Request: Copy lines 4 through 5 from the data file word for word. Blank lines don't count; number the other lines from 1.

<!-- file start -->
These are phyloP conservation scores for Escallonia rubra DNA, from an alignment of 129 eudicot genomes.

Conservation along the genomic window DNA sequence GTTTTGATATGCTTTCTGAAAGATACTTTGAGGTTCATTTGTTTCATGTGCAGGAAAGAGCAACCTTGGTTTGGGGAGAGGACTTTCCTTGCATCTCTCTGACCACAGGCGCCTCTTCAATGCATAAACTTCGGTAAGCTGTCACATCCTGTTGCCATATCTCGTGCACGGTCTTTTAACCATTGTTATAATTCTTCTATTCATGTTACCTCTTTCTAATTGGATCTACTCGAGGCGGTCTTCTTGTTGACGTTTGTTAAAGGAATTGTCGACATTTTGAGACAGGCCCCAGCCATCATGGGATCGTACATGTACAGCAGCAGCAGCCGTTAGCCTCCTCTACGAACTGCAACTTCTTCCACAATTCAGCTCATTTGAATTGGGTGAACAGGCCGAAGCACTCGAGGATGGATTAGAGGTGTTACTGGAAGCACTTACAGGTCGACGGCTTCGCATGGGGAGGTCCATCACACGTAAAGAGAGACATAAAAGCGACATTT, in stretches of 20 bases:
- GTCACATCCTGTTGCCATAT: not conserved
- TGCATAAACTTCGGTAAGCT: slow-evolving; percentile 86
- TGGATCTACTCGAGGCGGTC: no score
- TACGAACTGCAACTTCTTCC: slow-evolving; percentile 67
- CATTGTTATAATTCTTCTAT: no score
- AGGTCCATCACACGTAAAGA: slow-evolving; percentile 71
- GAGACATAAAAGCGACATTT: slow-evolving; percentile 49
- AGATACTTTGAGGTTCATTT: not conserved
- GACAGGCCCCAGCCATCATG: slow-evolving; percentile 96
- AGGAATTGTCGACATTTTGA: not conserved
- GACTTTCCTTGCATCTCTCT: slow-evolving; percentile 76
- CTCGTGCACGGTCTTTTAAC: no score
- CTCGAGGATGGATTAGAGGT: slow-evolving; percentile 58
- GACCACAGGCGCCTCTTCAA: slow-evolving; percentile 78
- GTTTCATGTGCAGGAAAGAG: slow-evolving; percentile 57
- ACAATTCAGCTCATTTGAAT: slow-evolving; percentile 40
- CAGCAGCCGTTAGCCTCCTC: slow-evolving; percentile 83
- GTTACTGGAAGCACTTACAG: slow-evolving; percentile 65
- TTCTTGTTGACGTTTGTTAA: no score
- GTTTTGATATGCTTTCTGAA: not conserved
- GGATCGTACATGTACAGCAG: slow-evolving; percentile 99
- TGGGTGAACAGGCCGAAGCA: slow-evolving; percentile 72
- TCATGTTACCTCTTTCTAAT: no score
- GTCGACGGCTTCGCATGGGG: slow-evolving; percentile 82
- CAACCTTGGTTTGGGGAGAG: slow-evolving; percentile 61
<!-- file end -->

- TGCATAAACTTCGGTAAGCT: slow-evolving; percentile 86
- TGGATCTACTCGAGGCGGTC: no score